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Saturday, May 5, 2012

Mysterious Bones: The Story of the Kennewick Man. Written by Katherine Kirkpatrick and illustrated by Emma Stevenson. Holiday House, Thomas Allen & Son. 2011. $21.95 ages 12 and up

"Forensic art blends art with known facts. Forensic drawings or sculptures are usually made for purposes of identification. One form of forensic art, in which a sculpture of a face is re-created using the measurements of the skull, is called "facial reconstruction."
This is a most interesting introduction for middle graders and high school students to the Kennewick Man, whose skull was discovered on the banks of the Columbia River in 1996. The men who made that discovery had no way of knowing its impact on science and history. 

If you watch the television series Bones you will be cognizant of the concept of forensic science and facial reconstruction. This skeleton was found to be in quite remarkable condition and caused a dramatic furor. Thus, Katherine Kirkpatrick begins with that. The issue at hand was respect for the cultural and ancestral traditions of the person whose bones were found on that riverbank.

It took nine years in the judicial system before a judge made his decision. He agreed that the bones could be tested; the determination was made that the skeleton was not a descendant of any known modern culture. Further scientific determinations could then be made. Now, the skeleton could tell its own story. Slowly and methodically his secrets were laid bare to the world at large.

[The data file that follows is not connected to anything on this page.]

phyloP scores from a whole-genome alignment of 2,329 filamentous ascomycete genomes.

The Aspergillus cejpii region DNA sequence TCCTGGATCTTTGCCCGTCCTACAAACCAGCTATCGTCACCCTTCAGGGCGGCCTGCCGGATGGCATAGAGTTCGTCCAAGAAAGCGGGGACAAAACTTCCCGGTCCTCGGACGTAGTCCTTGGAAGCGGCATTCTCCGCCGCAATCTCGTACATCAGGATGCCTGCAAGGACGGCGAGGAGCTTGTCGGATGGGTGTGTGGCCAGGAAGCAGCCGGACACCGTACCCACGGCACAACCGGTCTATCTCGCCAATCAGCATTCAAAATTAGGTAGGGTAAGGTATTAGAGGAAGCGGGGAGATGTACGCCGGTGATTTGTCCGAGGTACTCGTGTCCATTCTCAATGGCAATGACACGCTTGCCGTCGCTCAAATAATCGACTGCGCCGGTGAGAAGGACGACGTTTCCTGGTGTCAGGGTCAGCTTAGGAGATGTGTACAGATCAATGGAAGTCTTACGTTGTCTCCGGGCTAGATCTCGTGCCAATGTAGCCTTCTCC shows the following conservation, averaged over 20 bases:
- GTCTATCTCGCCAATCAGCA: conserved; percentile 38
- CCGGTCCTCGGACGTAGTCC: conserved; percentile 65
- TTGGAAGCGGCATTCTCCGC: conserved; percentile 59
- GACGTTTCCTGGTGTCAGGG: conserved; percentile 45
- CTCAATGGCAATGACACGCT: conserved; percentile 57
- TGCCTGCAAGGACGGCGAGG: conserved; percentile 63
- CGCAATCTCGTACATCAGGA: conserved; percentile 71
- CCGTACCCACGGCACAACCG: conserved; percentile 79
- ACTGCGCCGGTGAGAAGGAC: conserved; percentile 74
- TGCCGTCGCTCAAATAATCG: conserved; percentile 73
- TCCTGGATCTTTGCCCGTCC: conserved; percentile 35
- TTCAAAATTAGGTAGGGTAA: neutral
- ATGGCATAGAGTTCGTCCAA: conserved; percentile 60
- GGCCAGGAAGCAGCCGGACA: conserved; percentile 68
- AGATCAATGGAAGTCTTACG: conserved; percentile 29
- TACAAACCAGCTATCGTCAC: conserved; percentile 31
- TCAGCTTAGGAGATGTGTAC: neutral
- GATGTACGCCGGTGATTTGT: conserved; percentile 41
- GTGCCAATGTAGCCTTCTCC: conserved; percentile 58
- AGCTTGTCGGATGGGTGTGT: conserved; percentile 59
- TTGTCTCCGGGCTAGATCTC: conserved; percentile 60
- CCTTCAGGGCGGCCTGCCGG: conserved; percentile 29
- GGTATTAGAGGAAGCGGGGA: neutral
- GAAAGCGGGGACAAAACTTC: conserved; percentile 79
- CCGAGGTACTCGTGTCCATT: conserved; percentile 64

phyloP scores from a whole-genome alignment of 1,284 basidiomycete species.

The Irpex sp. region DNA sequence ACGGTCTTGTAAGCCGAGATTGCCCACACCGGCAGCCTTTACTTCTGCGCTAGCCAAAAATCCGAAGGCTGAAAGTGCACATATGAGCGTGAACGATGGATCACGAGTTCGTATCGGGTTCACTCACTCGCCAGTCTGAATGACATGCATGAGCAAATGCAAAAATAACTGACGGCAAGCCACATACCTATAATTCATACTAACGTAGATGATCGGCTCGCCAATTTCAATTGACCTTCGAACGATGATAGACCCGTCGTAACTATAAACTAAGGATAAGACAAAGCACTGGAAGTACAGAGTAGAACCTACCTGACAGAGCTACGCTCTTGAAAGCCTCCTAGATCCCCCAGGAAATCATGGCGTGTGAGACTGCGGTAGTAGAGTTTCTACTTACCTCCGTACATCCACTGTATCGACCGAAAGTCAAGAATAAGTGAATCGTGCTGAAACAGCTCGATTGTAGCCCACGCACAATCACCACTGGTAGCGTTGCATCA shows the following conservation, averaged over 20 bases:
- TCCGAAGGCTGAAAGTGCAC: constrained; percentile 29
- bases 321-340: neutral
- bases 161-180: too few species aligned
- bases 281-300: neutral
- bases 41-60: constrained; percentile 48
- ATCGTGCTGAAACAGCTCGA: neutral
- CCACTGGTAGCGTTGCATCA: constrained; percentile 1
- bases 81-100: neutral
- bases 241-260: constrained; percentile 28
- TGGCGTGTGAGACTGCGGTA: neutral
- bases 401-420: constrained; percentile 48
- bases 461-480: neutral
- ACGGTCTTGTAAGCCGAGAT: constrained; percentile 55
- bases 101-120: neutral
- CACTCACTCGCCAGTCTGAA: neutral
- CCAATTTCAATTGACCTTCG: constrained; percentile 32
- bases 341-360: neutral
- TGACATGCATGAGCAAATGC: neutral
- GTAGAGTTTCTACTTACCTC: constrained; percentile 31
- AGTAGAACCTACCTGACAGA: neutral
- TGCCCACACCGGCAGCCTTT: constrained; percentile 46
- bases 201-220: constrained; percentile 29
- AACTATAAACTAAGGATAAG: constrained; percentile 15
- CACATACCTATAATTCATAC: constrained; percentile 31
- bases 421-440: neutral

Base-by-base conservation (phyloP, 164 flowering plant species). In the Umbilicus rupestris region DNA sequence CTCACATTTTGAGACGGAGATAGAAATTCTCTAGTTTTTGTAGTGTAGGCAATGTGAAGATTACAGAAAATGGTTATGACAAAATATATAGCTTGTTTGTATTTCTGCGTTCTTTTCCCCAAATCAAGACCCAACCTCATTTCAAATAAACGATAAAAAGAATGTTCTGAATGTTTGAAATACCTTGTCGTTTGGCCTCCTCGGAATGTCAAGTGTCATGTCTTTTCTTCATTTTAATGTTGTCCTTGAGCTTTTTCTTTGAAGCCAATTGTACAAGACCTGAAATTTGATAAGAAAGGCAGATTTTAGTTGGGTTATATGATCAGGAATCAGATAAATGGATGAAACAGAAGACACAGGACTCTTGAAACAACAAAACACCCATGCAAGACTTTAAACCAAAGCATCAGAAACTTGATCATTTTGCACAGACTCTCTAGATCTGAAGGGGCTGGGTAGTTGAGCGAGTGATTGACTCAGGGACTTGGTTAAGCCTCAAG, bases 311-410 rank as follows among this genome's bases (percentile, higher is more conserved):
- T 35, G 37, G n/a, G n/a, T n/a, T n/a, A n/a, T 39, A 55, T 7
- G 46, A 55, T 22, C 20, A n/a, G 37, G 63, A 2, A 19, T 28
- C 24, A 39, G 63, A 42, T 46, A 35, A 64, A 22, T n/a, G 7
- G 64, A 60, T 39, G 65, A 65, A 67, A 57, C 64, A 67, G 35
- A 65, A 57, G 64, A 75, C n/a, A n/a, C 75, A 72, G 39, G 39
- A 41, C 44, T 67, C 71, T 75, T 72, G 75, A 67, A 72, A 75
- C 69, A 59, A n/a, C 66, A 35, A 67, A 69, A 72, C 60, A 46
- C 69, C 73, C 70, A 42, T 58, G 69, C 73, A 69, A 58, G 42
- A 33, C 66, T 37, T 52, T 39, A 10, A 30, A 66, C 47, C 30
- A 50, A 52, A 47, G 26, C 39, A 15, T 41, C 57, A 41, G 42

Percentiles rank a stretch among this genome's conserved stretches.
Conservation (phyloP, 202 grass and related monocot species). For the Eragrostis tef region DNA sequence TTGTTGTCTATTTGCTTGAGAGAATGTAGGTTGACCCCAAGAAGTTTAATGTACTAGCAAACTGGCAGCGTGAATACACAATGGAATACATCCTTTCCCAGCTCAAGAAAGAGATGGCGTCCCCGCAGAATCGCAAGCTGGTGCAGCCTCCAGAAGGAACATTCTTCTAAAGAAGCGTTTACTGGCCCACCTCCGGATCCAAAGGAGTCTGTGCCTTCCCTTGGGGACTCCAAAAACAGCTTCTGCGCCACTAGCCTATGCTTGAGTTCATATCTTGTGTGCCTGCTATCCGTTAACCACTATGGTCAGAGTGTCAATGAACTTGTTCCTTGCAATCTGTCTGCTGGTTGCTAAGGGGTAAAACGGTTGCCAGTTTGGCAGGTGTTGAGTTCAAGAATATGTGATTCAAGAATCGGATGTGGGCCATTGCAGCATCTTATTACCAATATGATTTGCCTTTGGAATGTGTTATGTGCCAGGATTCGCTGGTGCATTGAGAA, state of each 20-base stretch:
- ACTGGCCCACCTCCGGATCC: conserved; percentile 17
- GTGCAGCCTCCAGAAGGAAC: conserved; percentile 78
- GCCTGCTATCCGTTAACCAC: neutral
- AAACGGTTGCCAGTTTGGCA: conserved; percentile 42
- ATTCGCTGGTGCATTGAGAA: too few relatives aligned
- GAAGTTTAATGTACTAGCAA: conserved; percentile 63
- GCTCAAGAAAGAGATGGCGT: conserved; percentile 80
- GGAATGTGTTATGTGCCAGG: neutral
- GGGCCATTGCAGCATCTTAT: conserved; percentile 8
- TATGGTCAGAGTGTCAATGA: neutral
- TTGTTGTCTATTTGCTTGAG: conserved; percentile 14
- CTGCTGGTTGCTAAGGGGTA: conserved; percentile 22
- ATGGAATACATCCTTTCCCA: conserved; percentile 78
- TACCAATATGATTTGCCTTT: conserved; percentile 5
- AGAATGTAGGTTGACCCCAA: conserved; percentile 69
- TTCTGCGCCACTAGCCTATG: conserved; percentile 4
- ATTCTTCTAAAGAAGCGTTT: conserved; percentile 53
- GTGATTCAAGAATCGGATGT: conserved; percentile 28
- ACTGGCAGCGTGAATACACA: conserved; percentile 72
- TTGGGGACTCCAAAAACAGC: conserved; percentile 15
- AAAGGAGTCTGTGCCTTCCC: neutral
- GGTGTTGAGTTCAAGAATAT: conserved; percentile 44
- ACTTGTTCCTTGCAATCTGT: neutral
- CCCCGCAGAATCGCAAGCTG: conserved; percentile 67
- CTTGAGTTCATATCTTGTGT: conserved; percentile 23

Some of the discoveries made concerned his diet, what had caused body trauma to his hip and forehead, how he lived and what his environment was like. All were questions of real interest to the scientific community, and to the history of the region.

Without the advantage of talking directly to him, there were many questions that simply could not be answered. But, so much was also made clear. The author's careful research and her ability to tell this story of a man who lived 9,500 years ago is thoughtful and detailed:

"In the basement of his house in nearby Richland, Chatters carefully spread out the bones on his laboratory table. There were more than three hundred bones in all. He placed the skull at one end of the table and then arranged the other bones., many still covered with dirt, according to their place in a human body. Studying bones was like doing a puzzle, and Chatters loved a good puzzle."

I found myself intrigued with the many excellent illustrations that Emma Stevenson created using gouache on watercolor paper. There are tools, maps, and an especially detailed page of what the Kennewick Man might possibly have looked like. The author includes many colored boxes that add further information to her written text. She ends with an extensive glossary, a timeline that spans the years from 1990 to the present concerning ancestral claims to human remains, a bibliography, source notes and an index.  There is a lot here to read and understand. In the end, it is informational text of high caliber and will please a captivated audience.

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